The Steven Sotloff Memorial Garden was commemorated Saturday in memory of the Pinecrest journalist who was slain by ISIS last year.
Steven’s parents, Shirley and Arthur Sotloff, have described the memorial at Pinecrest Gardens as a public place of reflection where they can go with their daughter, Lauren, and pay their respects to their son. They chose the site in the village of Pinecrest because they had taken Steven to the site as a child when it was Parrot Jungle.
“Shirley, Lauren and myself see ourselves coming to this place often to watch the beautiful flowers grow and to feel close to Steven,” Arthur said during the ceremony attended by family and friends.
Sotloff, 31, was beheaded in a video broadcast to the world on Sept. 2, 2014. Sotloff, who was Jewish and spoke fluent Arabic, worked as a freelance writer for various publications, including Time and The Christian Science Monitor.
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The garden is located under the great Banyan tree in a shaded area that will have seating in the future. The garden is centered on three water features, a long-time tenet of garden design, often referring to heaven, earth and man. The garden plantings include peace lilies, soft ferns, begonias, gingers and palms.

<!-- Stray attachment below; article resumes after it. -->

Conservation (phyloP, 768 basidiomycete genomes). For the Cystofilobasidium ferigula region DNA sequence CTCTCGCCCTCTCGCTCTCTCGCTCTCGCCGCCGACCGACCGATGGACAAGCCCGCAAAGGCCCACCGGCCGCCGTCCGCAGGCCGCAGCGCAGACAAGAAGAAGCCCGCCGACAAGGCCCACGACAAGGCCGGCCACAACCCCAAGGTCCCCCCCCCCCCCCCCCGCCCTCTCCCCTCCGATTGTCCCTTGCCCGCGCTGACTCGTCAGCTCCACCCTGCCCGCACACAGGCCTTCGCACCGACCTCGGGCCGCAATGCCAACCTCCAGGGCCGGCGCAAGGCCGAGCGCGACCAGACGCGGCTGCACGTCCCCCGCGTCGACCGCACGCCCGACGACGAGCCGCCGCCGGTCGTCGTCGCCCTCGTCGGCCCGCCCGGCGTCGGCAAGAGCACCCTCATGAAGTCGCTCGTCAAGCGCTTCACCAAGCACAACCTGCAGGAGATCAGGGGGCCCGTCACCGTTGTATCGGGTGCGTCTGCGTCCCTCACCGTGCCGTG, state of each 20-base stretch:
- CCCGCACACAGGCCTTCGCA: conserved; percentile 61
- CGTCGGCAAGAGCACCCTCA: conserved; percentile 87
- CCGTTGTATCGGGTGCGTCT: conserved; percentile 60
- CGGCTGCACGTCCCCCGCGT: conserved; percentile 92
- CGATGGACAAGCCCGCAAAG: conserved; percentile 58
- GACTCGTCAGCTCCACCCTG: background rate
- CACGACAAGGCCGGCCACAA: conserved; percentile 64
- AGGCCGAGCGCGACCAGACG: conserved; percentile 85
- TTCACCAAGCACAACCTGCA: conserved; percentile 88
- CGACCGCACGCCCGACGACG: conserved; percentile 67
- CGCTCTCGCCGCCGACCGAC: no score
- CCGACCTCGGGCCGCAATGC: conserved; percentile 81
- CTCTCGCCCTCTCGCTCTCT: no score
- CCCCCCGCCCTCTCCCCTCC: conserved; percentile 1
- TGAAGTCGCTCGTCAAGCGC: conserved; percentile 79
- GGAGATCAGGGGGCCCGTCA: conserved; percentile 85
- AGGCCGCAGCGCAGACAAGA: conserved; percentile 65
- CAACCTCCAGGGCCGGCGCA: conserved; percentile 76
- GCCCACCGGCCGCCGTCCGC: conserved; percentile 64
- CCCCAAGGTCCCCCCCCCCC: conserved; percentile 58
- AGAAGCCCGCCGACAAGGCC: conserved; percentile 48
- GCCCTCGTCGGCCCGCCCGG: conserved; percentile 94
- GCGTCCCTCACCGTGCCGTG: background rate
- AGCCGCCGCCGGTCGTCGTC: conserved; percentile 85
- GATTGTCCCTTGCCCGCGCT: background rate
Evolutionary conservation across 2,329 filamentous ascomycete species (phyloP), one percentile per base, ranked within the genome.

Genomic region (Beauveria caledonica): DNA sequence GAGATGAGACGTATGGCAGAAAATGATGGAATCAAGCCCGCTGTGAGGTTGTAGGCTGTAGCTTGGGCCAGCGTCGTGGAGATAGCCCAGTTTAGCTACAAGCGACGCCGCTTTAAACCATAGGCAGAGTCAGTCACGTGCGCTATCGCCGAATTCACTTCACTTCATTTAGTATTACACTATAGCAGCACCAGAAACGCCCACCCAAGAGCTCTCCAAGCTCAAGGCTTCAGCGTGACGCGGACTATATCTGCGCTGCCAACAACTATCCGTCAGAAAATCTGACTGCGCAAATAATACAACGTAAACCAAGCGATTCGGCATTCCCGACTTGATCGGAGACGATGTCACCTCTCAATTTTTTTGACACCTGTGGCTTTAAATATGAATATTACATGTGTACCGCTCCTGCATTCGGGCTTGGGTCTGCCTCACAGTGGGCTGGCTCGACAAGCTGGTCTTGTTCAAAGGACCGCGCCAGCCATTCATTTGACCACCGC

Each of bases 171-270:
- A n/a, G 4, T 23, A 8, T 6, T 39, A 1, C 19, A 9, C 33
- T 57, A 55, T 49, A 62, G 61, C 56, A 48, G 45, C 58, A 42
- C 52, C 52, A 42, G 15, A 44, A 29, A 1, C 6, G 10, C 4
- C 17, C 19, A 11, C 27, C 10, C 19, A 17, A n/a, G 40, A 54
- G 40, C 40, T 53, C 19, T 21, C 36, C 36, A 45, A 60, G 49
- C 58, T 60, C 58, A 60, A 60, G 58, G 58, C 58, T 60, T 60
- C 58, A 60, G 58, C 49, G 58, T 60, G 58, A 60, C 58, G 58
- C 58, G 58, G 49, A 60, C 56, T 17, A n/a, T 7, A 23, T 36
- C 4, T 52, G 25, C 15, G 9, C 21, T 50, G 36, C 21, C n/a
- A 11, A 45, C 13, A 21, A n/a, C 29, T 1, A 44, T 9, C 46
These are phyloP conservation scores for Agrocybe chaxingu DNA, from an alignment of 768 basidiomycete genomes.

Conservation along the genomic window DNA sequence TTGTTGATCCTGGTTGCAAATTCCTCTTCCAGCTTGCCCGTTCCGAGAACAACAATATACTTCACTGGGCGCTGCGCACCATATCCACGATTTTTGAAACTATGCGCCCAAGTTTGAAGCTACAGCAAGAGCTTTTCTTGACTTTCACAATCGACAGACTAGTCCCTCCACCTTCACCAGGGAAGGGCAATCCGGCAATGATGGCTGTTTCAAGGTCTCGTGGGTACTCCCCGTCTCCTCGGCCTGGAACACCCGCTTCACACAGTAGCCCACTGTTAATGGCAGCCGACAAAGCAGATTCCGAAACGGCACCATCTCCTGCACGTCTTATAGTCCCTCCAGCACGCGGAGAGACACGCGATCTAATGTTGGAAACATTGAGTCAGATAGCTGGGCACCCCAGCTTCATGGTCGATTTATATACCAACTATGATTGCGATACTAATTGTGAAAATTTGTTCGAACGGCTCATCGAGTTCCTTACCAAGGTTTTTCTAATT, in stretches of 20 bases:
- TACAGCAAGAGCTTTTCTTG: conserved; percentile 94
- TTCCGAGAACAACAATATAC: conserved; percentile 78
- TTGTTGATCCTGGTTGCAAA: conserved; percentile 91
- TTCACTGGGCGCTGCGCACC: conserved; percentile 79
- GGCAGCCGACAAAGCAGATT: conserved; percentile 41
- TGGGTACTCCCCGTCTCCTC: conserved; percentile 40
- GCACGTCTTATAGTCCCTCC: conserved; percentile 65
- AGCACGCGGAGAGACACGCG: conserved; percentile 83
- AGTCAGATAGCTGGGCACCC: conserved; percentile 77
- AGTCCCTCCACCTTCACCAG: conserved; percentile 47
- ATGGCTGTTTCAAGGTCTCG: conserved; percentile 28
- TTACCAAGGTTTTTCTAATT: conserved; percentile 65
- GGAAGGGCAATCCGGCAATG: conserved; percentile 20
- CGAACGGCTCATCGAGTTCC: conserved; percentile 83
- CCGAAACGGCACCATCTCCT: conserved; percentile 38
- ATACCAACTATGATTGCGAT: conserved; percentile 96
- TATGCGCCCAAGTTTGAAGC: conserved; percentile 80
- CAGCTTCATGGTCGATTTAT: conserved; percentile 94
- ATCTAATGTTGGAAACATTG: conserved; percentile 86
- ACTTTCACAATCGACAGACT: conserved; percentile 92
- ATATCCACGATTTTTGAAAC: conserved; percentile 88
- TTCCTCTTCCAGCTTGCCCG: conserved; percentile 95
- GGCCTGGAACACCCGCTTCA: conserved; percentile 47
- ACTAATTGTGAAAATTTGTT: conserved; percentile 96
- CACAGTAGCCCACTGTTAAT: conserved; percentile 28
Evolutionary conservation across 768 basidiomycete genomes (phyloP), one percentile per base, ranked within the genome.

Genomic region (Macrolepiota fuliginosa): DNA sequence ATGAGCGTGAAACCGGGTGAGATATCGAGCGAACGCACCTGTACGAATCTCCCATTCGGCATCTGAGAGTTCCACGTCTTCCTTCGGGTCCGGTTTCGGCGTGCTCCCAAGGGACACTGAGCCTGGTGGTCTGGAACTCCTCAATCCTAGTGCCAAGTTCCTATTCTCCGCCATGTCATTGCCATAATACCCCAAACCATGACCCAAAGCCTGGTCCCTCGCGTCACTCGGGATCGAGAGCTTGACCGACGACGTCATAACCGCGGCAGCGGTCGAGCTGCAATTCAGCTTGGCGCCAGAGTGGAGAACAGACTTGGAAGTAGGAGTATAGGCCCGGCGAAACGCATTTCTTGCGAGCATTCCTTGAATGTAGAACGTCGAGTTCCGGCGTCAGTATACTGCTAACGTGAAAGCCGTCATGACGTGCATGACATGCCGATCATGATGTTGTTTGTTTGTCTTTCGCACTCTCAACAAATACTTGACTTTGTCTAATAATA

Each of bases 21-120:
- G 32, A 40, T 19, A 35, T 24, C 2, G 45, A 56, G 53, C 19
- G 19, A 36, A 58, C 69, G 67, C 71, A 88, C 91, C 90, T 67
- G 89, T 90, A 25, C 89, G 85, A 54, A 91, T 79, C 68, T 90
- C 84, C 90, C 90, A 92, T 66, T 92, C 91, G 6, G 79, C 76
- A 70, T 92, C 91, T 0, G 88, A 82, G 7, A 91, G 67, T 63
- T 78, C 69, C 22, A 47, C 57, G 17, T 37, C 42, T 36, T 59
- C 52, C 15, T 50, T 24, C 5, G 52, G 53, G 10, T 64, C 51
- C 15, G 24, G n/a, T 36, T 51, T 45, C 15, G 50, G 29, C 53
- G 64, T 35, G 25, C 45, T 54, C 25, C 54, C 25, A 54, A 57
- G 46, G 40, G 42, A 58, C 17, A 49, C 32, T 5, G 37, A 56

The garden features a stone with a quote by Steven Sotloff, which he wrote while in captivity: “Everyone has two lives. The 2nd one begins when you realize you only have one.”
The Sotloff family, along with family friends, created the 2Lives Steven Joel Sotloff Memorial Foundation to endow scholarships to students seeking careers in journalism.
Steven Sotloff, a dual citizen of the United States and Israel, often had to hide his Jewish identity as he traveled.
“Whenever he went into a place … he was looking for the story of the people who were suffering there. He wasn’t reporting about anything else; he was reporting about the bread lines,” Arthur told the Miami Herald in an article published last month.
Pinecrest Mayor Cindy Lerner, a family friend, spoke at the ceremony. (Shirley grew up with Lerner’s husband, and both were children of Holocaust survivors.)
“I want to invite the community at large to take advantage of this space to reflect, to recognize and respect the life that Steven led, and the work that Steven did,” she said.
Home Depot was a principal partner, with their vendors contributing plants and supplies. Private donors also contributed to the memorial via The Miami Foundation.
Miami Herald reporter Howard Cohen contributed to this article.